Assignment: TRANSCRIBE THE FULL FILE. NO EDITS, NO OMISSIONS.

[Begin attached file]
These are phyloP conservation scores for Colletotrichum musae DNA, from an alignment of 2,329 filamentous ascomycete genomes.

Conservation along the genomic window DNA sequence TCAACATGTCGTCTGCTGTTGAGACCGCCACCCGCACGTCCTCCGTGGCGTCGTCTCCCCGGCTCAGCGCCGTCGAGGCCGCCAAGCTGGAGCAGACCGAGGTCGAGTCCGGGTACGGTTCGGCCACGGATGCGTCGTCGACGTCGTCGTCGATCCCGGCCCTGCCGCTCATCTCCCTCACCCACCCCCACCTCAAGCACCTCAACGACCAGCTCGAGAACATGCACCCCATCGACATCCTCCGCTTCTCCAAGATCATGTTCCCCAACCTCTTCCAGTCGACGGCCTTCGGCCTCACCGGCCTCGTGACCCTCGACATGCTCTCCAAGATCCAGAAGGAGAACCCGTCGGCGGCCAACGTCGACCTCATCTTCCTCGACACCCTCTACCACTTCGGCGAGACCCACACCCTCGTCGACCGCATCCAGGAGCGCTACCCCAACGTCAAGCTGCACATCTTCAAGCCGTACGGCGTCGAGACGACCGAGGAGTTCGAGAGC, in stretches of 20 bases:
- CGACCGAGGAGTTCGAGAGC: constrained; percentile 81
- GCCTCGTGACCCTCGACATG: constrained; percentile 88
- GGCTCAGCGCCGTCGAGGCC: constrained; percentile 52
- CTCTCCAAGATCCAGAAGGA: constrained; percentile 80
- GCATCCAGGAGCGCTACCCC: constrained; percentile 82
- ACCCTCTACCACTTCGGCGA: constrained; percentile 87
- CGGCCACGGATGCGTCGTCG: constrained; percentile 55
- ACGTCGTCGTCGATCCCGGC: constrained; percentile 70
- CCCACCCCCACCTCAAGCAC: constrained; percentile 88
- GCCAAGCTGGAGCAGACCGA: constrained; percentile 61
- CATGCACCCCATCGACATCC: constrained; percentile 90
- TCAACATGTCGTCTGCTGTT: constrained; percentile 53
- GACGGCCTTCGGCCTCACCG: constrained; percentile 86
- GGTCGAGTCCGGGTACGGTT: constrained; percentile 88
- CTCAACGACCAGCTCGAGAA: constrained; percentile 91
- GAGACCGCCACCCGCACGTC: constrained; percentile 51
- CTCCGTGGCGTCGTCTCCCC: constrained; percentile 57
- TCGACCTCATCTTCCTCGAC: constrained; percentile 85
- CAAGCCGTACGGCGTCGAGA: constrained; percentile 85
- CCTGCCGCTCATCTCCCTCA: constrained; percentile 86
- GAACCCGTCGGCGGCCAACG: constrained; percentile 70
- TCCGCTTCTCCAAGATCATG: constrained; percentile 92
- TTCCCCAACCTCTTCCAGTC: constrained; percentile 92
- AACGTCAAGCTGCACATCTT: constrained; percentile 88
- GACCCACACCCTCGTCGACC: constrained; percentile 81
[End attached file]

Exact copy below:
These are phyloP conservation scores for Colletotrichum musae DNA, from an alignment of 2,329 filamentous ascomycete genomes.

Conservation along the genomic window DNA sequence TCAACATGTCGTCTGCTGTTGAGACCGCCACCCGCACGTCCTCCGTGGCGTCGTCTCCCCGGCTCAGCGCCGTCGAGGCCGCCAAGCTGGAGCAGACCGAGGTCGAGTCCGGGTACGGTTCGGCCACGGATGCGTCGTCGACGTCGTCGTCGATCCCGGCCCTGCCGCTCATCTCCCTCACCCACCCCCACCTCAAGCACCTCAACGACCAGCTCGAGAACATGCACCCCATCGACATCCTCCGCTTCTCCAAGATCATGTTCCCCAACCTCTTCCAGTCGACGGCCTTCGGCCTCACCGGCCTCGTGACCCTCGACATGCTCTCCAAGATCCAGAAGGAGAACCCGTCGGCGGCCAACGTCGACCTCATCTTCCTCGACACCCTCTACCACTTCGGCGAGACCCACACCCTCGTCGACCGCATCCAGGAGCGCTACCCCAACGTCAAGCTGCACATCTTCAAGCCGTACGGCGTCGAGACGACCGAGGAGTTCGAGAGC, in stretches of 20 bases:
- CGACCGAGGAGTTCGAGAGC: constrained; percentile 81
- GCCTCGTGACCCTCGACATG: constrained; percentile 88
- GGCTCAGCGCCGTCGAGGCC: constrained; percentile 52
- CTCTCCAAGATCCAGAAGGA: constrained; percentile 80
- GCATCCAGGAGCGCTACCCC: constrained; percentile 82
- ACCCTCTACCACTTCGGCGA: constrained; percentile 87
- CGGCCACGGATGCGTCGTCG: constrained; percentile 55
- ACGTCGTCGTCGATCCCGGC: constrained; percentile 70
- CCCACCCCCACCTCAAGCAC: constrained; percentile 88
- GCCAAGCTGGAGCAGACCGA: constrained; percentile 61
- CATGCACCCCATCGACATCC: constrained; percentile 90
- TCAACATGTCGTCTGCTGTT: constrained; percentile 53
- GACGGCCTTCGGCCTCACCG: constrained; percentile 86
- GGTCGAGTCCGGGTACGGTT: constrained; percentile 88
- CTCAACGACCAGCTCGAGAA: constrained; percentile 91
- GAGACCGCCACCCGCACGTC: constrained; percentile 51
- CTCCGTGGCGTCGTCTCCCC: constrained; percentile 57
- TCGACCTCATCTTCCTCGAC: constrained; percentile 85
- CAAGCCGTACGGCGTCGAGA: constrained; percentile 85
- CCTGCCGCTCATCTCCCTCA: constrained; percentile 86
- GAACCCGTCGGCGGCCAACG: constrained; percentile 70
- TCCGCTTCTCCAAGATCATG: constrained; percentile 92
- TTCCCCAACCTCTTCCAGTC: constrained; percentile 92
- AACGTCAAGCTGCACATCTT: constrained; percentile 88
- GACCCACACCCTCGTCGACC: constrained; percentile 81